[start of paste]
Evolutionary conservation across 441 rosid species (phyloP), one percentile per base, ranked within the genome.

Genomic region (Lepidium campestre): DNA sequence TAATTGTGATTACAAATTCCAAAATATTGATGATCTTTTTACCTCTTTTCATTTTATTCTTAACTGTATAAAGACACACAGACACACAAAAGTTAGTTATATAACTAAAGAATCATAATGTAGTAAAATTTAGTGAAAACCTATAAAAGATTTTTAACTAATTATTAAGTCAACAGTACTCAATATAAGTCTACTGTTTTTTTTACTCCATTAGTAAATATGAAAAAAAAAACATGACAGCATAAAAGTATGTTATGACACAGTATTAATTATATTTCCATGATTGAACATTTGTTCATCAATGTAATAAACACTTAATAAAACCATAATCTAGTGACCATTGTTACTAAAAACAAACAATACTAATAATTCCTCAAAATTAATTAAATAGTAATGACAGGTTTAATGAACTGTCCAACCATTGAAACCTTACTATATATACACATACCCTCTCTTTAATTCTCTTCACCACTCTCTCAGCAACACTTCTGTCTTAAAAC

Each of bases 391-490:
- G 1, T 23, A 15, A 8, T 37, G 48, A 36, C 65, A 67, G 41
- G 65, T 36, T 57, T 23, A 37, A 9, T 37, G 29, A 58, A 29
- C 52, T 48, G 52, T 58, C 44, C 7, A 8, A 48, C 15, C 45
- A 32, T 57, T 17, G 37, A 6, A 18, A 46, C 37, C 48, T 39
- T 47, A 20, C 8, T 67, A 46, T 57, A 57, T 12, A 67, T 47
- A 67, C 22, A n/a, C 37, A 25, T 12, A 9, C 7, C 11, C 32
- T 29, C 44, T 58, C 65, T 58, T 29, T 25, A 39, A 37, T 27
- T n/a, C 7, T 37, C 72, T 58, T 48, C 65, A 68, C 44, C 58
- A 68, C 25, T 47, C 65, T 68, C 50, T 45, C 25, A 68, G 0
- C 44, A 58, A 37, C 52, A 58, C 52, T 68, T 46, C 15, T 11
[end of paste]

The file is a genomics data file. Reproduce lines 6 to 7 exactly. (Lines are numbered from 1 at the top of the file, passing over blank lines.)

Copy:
- C 52, T 48, G 52, T 58, C 44, C 7, A 8, A 48, C 15, C 45
- A 32, T 57, T 17, G 37, A 6, A 18, A 46, C 37, C 48, T 39